There are several types of drains used for flat roofs. If the roof does not have any sort of boundary around the edges, it can be tapered to drain into gutters (preferably) around the edges. Often, however, flat roofs may have some sort of boundary around the edges which prevent drainage. This is referred to as the perimeter wall or parapet wall. In this case drains must be installed on the roof itself. In this case the water drains through pipes running through the building interior and the roof must be tapered from the edges to the drain. Multiple such drains may be required on larger roofs. 

When a roof with a parapet wall is covered by membrane, the membrane runs across the roof surface and up the wall. The corner between the wall and roof surface is softened with a cant strip. The top of the wall is flashed in such a way that the membrane stays in place and water does not enter beneath the membrane. Parapet walls also require back-up drainage systems, in case the internal drains ever get clogged. These are cut through the parapet walls two inches above the level of the primary drain and are called scuppers. They prevent water accumulating above two inches if the primary drains fail. Otherwise, the roof may collapse from the water weight. Rarely, usually on older roofs, scuppers may be installed at the deck line and act as primary drainage, in which case the roof would be tapered toward them. 

There are two classes of membrane systems: single membrane and multiple-ply membranes. Multi-ply membrane roofs are made of rolled materials bonded with an asphalt bonding agent. These are usually called built up or hot tar roofs. The first layer that sits directly on the roof deck is the base sheet. It must stand up to pulling and tugging forces which may cause wear and tear as the roof decking expands and contracts with temperature and moisture changes. The sheet that is exposed to the elements at the top is called the cap sheet. It must resist the sun and weather. The sheets in the middle between the cap and base are the ply sheets. The number of plys (interior layers) determines the quality and cost of the roof, with more being better and more expensive. Three and five ply systems are common.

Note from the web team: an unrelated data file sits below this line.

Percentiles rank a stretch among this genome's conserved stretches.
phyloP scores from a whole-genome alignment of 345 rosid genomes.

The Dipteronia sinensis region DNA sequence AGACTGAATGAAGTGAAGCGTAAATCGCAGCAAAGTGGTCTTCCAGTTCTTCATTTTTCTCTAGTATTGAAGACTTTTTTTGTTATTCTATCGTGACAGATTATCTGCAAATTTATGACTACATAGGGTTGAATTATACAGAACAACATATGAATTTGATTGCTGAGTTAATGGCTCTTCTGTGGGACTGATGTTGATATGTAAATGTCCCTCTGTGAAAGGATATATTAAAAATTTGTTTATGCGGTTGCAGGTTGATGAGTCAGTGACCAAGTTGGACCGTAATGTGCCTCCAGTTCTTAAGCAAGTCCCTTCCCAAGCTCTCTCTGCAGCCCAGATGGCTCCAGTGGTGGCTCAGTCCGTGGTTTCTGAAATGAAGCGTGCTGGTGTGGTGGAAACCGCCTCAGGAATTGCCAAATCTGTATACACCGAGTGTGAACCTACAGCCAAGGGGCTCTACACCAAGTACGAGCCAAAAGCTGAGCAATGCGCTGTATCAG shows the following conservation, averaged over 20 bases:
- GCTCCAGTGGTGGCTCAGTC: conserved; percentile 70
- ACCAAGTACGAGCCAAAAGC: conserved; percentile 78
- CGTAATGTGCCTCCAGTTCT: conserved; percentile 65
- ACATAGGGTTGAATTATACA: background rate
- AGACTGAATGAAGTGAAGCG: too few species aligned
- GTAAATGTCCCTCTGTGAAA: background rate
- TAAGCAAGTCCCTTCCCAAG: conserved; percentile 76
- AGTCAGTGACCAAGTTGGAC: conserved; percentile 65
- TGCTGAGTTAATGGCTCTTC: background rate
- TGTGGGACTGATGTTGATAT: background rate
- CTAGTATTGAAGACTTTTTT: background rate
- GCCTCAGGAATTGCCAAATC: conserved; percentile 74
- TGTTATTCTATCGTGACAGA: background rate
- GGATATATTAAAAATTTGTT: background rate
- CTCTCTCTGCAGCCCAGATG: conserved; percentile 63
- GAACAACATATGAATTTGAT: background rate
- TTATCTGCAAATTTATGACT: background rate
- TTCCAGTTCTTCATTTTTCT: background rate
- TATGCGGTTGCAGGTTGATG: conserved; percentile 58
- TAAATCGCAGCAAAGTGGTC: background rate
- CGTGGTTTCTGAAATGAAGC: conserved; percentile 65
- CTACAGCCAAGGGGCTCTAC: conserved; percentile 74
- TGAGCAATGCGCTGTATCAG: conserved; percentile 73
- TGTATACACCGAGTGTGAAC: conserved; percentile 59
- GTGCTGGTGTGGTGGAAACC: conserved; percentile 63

In installation, the base sheet is usually nailed to the roof decking. Adjoining strips are placed so that they overlap at the edges on every level. Hot tar is mopped over and between the plys and cap sheet, which seals the sheets together. Alternatively, in recent years self-sticking membrane sheets have begun to replace the hot tar method in some areas. There are three types of cap sheet. The first type is called mineral, and it is very similar to the coating of asphalt shingles. The second type is called smooth: this is an asphalt flood coat, which must be painted with reflective coating to prevent sun damage. The last type of cap is the aggregate finish where gravel is spread over the flood coat to protect it from the sun. As this gravel can also act as a way of weighing down the roof and holding it in place, it is called ballast. 

Next we discuss single ply membrane roof systems. The two most common are modified bitumen and elastomeric. Both of these must be fastened with screws or nails or adhesive to the roof decking. The finish must resist breakdown from sun and weather.